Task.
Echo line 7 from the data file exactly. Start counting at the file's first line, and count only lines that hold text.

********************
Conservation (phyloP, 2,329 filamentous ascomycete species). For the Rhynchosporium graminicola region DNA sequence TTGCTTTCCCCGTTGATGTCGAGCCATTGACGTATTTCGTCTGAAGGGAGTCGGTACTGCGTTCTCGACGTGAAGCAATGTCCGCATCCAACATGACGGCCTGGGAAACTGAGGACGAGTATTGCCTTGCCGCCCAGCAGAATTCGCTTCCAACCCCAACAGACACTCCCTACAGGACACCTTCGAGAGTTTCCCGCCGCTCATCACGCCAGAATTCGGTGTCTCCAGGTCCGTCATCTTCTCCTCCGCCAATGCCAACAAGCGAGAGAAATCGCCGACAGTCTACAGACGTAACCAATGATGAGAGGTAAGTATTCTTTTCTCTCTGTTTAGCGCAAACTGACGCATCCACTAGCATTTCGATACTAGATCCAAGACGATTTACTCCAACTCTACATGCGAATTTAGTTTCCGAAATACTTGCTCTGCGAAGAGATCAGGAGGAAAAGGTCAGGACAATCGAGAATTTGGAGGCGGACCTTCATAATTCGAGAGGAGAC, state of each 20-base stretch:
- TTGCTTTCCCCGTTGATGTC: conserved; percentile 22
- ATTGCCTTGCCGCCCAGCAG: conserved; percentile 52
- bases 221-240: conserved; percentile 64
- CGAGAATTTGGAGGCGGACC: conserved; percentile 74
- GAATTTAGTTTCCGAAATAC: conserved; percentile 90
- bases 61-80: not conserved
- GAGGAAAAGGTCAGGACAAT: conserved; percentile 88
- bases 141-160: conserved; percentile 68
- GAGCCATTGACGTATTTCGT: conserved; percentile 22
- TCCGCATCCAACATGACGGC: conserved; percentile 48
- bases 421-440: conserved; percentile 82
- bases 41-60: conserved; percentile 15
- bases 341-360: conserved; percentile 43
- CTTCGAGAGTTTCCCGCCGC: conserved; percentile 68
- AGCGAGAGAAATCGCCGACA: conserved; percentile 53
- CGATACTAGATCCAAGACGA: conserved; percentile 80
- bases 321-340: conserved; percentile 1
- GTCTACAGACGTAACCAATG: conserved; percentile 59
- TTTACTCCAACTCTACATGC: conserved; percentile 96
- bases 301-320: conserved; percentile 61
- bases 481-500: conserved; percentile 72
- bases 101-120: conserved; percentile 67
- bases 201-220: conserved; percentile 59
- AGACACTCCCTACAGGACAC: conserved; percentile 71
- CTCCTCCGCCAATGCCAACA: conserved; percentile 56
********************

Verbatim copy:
- bases 61-80: not conserved